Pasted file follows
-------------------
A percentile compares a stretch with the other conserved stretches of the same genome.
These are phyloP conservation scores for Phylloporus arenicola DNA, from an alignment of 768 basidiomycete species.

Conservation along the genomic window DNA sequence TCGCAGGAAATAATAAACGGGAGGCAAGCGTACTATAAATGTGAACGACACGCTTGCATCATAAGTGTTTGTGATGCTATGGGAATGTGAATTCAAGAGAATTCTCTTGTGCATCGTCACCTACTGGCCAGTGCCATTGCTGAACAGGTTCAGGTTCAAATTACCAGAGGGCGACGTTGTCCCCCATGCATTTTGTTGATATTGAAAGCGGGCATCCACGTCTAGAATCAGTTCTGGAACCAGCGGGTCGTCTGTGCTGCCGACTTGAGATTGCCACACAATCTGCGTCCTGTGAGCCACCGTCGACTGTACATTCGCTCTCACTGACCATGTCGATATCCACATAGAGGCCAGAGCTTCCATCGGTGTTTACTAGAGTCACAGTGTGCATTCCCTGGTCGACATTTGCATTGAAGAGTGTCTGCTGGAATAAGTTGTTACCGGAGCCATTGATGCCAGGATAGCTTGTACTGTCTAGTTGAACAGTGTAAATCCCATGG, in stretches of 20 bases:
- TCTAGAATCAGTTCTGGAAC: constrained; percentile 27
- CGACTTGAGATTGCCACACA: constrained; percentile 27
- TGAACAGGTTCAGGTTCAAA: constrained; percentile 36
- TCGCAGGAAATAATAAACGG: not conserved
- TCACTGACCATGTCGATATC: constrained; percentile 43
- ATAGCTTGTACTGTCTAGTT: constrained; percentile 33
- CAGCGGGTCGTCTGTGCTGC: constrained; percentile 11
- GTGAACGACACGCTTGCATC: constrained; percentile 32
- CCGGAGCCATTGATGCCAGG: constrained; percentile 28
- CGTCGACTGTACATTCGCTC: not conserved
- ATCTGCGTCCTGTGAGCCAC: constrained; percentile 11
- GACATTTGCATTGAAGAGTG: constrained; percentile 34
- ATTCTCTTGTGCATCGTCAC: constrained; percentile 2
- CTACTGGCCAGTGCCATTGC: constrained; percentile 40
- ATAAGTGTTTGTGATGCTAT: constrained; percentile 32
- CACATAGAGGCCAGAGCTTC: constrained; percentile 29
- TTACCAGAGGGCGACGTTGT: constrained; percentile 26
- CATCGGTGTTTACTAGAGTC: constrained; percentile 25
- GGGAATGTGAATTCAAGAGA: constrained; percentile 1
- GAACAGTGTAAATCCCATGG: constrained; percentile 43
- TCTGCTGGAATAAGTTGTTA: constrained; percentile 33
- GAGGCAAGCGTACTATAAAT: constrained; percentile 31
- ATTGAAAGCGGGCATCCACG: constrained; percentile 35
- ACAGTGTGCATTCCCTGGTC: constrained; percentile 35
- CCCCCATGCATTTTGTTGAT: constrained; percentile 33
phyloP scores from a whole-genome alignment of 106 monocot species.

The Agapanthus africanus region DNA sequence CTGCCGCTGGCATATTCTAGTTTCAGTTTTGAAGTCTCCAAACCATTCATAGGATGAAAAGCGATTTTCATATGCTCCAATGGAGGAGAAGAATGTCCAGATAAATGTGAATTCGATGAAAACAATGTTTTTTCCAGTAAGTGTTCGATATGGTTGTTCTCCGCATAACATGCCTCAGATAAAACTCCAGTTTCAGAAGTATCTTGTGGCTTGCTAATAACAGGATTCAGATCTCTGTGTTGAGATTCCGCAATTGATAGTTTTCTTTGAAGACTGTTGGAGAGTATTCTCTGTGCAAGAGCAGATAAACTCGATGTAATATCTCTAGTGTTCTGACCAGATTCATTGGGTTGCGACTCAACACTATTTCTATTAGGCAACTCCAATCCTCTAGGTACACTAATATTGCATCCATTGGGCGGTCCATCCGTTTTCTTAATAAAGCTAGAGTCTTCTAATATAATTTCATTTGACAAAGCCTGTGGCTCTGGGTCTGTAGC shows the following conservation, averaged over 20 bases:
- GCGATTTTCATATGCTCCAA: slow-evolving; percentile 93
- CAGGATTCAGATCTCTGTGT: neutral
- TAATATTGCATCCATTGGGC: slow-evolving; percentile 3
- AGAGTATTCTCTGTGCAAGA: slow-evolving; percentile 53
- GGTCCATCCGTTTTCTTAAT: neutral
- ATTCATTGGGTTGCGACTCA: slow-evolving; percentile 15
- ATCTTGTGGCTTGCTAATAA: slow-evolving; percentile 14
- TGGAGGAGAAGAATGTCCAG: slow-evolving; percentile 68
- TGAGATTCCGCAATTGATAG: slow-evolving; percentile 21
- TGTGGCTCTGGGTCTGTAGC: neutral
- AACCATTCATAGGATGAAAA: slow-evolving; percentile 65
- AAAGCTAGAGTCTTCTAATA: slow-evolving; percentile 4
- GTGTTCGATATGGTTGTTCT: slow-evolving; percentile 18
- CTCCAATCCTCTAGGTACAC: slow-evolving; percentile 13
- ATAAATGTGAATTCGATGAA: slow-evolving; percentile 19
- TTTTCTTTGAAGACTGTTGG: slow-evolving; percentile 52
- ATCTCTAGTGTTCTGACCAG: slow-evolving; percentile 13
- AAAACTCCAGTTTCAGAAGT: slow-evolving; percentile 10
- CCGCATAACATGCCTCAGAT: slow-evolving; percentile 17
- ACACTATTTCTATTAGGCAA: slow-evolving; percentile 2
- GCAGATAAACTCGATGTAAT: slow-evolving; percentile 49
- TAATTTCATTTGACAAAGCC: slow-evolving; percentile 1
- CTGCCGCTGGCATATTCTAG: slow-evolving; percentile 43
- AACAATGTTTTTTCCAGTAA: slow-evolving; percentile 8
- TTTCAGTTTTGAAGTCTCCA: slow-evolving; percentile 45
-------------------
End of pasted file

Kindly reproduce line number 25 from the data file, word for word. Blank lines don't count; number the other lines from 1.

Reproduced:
- GAGGCAAGCGTACTATAAAT: constrained; percentile 31